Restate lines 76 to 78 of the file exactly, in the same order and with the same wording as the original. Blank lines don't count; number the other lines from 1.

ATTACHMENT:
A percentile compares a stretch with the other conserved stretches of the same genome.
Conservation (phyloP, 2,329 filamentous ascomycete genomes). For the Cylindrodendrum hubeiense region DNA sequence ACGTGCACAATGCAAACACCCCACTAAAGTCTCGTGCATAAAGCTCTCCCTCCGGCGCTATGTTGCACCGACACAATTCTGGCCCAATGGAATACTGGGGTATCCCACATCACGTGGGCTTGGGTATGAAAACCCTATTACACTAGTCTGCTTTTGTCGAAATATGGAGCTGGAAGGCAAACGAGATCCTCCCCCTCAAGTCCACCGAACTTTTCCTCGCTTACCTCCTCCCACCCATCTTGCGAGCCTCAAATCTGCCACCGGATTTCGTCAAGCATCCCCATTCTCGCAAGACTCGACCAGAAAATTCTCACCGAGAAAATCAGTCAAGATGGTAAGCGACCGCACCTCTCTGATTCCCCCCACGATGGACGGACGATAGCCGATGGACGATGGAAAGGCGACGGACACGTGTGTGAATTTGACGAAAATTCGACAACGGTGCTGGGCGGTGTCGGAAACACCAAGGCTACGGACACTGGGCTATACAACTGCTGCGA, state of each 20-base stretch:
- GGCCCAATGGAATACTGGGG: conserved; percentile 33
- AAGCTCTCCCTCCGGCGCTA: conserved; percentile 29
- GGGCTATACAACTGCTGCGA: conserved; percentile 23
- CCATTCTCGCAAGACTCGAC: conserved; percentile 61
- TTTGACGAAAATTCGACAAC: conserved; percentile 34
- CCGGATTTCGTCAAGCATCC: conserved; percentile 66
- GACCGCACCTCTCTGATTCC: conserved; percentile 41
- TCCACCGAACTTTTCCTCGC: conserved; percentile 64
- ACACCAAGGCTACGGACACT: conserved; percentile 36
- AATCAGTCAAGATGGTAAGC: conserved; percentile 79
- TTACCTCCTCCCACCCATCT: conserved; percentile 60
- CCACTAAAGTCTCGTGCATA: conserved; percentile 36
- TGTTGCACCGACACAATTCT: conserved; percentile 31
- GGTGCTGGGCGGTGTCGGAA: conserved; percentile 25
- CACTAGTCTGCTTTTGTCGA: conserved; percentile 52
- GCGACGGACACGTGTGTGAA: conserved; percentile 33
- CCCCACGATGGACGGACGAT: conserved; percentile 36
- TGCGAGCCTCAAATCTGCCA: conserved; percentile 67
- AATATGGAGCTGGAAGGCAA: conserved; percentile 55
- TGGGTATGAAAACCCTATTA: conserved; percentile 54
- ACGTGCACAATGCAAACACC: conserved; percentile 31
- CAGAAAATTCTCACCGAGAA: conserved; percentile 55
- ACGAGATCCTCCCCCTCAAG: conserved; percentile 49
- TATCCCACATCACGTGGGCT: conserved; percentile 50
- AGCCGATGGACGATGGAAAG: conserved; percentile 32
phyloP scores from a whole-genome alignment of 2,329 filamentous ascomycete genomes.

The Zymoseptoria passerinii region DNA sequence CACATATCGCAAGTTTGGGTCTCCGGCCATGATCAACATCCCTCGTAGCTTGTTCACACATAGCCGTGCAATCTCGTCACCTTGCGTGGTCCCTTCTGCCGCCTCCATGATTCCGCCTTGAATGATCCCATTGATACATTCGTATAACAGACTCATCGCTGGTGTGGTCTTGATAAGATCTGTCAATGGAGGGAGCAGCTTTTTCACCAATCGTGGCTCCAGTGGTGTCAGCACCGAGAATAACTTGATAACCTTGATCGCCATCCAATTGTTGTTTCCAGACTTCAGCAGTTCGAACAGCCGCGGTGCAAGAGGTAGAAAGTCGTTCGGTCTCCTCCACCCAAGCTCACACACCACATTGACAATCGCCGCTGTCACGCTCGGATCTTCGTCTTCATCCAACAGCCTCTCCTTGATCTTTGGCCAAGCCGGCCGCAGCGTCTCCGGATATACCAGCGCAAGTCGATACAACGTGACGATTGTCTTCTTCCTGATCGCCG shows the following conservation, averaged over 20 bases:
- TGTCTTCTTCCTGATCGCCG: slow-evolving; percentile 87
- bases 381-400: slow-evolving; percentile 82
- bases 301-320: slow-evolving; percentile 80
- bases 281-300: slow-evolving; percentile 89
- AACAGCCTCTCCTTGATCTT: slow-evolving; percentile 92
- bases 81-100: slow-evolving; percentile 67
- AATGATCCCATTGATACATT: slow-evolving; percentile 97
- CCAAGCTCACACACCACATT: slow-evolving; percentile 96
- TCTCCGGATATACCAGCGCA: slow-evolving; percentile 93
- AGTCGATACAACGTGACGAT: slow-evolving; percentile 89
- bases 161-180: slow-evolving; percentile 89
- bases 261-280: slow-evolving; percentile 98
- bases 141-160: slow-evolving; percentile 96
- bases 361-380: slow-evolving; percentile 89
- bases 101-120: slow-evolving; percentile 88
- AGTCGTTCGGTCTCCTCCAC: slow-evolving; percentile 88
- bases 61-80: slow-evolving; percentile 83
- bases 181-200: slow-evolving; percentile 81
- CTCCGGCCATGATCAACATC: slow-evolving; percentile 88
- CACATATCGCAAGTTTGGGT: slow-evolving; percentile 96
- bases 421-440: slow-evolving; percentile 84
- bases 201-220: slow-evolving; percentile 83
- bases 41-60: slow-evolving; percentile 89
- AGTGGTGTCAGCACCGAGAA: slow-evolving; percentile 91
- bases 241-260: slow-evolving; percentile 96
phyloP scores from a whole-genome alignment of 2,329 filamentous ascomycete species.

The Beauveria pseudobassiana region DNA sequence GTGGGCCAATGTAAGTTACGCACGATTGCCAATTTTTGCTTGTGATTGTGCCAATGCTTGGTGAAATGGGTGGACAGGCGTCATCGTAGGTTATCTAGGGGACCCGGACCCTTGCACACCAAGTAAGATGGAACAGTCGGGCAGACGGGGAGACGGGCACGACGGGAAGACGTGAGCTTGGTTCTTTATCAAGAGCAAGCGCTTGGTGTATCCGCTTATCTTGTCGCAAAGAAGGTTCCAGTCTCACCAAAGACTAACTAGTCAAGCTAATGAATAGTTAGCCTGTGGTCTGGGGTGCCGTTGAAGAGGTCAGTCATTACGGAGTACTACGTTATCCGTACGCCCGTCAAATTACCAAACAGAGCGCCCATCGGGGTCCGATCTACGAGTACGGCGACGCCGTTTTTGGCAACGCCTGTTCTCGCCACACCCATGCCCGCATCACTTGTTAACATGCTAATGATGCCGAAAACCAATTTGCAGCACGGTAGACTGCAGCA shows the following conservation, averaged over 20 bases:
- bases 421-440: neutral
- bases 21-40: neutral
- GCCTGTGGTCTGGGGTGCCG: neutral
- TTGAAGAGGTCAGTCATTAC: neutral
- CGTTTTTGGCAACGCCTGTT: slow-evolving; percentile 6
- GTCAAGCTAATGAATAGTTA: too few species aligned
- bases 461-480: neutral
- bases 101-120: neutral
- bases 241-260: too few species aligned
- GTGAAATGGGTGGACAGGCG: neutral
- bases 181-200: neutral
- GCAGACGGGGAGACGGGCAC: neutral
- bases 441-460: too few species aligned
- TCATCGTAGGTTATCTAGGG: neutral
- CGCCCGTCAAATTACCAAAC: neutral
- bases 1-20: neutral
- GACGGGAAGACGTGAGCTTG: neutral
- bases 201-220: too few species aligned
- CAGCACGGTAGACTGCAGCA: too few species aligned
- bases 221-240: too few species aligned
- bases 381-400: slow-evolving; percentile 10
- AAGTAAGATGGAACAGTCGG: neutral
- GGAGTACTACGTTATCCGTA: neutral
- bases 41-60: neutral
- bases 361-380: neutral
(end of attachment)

- bases 221-240: too few species aligned
- bases 381-400: slow-evolving; percentile 10
- AAGTAAGATGGAACAGTCGG: neutral